Sleeping Bear Sioux by Leonard Baskin

Sleeping Bear Sioux by Leonard Baskin

Sleeping Bear Sioux

Leonard Baskin

Title

Sleeping Bear Sioux

 
Artist

Leonard Baskin

  1922 - 2000 (biography)
Year
1993  
Technique
color lithograph 
Image Size
39 1/2 x 27" image 
Signature
pencil, lower right 
Edition Size
proof; regular edition 50 
Annotations
proof 
Reference
 
Paper
cream wove BFK Rives 
State
proof 
Publisher
Gehenna Prints, Maine 
Inventory ID
MMAE120 
Price
$1,800.00 
Description

Done after a photograph by Frank Albert Rinehart, taken on October 7, 1898 at the Omaha Trans-Mississippi and International Exposition Omaha, Nebraska; Douglas County; Omaha. Sleeping Bear was a member of the Sicangu Lakota (Brulé Sioux).

The Lower Brulé Indian Reservation is a reservation that belongs to the Lower Brulé Lakota Sioux Tribe. It is located on the west bank of the Missouri River in Lyman and Stanley Counties in central South Dakota. It is adjacent to the Crow Creek Indian Reservation on the east bank of the river. The Kul Wicasa Oyate (lower…men…nation), the Lower Brulé Sioux, are members of the Sicangu (Burnt Thigh), one of the bands of the Lakota Tribe. Tribal headquarters is in Lower Brule.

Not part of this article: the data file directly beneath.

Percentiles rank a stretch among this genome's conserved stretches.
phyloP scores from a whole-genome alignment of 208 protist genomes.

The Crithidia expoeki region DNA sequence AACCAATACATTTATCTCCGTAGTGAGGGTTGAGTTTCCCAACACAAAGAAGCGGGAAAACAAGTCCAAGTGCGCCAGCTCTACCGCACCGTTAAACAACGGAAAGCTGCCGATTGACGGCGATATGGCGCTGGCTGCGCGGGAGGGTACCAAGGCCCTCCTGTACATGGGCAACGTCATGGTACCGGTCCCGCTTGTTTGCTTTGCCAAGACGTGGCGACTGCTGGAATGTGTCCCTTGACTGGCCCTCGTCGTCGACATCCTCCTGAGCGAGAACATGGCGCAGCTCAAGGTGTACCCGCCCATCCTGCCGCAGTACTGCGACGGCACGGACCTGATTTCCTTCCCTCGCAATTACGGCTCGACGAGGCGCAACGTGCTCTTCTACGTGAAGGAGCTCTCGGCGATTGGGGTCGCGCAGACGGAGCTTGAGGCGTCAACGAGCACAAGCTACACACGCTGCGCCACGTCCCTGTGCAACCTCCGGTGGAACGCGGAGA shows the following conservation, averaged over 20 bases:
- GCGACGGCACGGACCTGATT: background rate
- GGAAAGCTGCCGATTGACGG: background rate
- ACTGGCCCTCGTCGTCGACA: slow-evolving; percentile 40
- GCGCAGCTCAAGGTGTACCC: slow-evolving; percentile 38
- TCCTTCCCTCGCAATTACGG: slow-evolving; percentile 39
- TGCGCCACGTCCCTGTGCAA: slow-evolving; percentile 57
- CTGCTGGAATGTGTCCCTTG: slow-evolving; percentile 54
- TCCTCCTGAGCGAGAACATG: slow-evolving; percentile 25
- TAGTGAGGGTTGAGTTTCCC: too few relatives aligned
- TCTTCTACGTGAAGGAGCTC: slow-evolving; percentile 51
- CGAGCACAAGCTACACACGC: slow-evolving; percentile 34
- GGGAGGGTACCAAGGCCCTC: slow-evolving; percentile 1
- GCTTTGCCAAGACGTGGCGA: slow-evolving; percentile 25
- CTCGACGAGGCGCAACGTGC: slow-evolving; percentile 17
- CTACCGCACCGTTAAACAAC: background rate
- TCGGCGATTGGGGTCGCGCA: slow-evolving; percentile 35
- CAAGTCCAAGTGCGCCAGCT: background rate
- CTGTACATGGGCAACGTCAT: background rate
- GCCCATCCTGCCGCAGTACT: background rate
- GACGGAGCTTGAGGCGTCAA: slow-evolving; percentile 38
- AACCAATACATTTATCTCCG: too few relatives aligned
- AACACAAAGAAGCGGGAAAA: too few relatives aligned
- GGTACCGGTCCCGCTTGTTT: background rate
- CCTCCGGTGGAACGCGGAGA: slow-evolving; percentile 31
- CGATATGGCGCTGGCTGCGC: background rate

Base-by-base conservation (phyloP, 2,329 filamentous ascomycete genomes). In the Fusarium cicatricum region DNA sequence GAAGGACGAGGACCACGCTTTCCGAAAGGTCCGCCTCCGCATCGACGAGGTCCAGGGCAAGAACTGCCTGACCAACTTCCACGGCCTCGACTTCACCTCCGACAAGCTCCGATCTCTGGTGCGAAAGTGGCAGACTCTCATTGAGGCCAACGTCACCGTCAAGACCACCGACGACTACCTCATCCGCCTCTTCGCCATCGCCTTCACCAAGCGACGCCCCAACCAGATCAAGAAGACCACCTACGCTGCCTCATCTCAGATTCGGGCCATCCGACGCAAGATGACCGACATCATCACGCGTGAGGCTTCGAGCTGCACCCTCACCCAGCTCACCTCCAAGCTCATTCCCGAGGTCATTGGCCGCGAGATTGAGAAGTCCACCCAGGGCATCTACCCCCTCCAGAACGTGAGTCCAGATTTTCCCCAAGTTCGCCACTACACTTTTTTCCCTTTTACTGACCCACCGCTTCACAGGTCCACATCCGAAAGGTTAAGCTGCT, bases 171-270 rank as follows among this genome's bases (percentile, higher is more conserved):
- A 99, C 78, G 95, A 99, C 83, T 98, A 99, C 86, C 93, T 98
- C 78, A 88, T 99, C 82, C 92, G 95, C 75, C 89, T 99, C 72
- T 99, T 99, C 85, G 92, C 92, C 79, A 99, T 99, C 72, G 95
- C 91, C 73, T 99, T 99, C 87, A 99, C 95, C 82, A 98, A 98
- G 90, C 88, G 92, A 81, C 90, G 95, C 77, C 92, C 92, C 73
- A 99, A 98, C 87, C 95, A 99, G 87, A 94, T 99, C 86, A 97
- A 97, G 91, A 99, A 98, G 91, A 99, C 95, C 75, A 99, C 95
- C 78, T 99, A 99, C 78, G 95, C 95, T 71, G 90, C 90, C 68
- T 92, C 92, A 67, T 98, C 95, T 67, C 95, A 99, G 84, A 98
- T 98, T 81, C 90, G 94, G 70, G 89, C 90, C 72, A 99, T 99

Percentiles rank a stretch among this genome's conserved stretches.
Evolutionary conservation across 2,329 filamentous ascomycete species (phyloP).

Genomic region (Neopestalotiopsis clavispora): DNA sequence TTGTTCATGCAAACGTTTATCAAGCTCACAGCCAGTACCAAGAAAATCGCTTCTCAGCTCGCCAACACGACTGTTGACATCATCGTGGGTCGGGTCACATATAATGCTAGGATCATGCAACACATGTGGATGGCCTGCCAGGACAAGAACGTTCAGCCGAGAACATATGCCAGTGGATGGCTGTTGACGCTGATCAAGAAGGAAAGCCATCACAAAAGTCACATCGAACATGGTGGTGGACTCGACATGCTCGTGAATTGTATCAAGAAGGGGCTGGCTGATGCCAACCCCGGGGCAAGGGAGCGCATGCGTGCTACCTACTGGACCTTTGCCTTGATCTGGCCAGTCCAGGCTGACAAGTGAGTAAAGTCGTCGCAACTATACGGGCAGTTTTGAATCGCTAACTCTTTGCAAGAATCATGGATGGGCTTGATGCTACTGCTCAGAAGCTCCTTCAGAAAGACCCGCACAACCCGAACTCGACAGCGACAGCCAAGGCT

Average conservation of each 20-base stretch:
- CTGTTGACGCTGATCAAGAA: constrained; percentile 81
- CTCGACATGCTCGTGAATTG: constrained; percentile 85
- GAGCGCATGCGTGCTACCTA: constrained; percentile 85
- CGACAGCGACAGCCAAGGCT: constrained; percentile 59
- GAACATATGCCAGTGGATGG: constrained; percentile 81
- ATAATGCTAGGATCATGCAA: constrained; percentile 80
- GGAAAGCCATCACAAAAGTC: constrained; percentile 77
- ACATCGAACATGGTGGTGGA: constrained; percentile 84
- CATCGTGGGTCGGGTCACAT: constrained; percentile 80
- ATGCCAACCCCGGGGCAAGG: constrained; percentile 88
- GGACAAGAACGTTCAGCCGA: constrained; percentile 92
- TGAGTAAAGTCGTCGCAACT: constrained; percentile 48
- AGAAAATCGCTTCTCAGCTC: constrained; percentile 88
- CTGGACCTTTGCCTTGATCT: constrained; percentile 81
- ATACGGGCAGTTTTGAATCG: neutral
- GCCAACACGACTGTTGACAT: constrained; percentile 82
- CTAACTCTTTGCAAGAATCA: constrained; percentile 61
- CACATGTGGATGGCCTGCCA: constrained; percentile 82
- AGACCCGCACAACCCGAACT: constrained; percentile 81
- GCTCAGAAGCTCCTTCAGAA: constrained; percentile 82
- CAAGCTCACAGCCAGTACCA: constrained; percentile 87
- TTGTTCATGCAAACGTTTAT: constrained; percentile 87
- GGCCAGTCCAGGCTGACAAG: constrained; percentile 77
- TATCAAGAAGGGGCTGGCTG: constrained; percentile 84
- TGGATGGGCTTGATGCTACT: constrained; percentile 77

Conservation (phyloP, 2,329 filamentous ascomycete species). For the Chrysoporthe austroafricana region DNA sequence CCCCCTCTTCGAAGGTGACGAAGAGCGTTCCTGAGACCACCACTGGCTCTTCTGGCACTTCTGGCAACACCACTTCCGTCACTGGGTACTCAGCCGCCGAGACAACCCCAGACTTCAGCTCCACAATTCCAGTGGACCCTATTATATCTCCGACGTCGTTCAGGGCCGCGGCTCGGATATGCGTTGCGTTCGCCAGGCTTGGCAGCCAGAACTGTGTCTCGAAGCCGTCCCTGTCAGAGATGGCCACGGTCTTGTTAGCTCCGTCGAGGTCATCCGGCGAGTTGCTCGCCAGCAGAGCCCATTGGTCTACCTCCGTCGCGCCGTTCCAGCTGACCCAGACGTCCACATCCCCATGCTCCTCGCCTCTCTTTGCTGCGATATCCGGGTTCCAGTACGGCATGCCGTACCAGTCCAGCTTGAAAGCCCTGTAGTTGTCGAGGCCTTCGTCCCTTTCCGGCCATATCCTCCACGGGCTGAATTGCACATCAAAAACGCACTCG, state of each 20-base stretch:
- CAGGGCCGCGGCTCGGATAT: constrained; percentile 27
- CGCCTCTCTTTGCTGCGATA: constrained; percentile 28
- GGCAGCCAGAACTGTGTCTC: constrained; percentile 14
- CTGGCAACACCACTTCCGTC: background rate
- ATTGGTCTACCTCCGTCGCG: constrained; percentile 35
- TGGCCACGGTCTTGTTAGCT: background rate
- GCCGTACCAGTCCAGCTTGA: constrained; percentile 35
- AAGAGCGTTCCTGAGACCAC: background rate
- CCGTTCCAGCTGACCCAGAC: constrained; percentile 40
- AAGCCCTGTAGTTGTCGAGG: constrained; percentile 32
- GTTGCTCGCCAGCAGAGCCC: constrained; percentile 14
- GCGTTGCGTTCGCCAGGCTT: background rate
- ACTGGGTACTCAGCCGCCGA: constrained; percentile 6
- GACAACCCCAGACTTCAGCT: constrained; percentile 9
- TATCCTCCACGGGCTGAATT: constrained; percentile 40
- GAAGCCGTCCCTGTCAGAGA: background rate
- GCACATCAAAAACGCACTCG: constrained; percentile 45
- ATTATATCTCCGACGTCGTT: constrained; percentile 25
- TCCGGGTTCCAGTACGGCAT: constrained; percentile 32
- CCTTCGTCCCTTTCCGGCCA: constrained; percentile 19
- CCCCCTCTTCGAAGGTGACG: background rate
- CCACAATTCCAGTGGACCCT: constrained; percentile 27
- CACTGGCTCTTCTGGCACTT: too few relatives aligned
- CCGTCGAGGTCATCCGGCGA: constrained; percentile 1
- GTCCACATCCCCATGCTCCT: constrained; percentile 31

The Sioux consist of a group of self-governing tribes speaking one of three dialects of the Siouan language: Dakota, Nakota and Lakota. The Dakota or Santee, known variously to themselves as Mdewakantonwan, Wahpetowan, Wahpekute, or Sisseton, range from the Ohio River valley to South Dakota. The Dakota or Nakota, known as the Ihanktonwan/Yankton or Yanktonai/Ihanktonwanna, range from eastern Minnesota to the Missouri River valley. The Lakota, or Western Teton/Tituwan Sioux, consisting of the Oglala, Mniconjou, Sicangu, Sihasapa, Oohenunpa, Hunkpapa, and Itazipco, traditionally ranged from lands east of the Missouri River valley to the Rocky Mountains. A common history and language, a strong respect for the land and nature, the common use of Pipestone and the reverence held for the stone, and ceremonies such as the Sun Dance, Sweat lodge, and Vision Quest bind these peoples together.

The name 'Brule' comes from the French word brûlé (burnt), the name French fur traders used for the Sicangu in the late 17th century. The Sicangu divided into the Lower Brule and the Heyata Wicasa, or Upper Brule, in the late 18th century. The Lower Brule favored lands where the White River empties into the Missouri River, while the Upper Brule lived further south and west.

Taken in part from Wikipedia.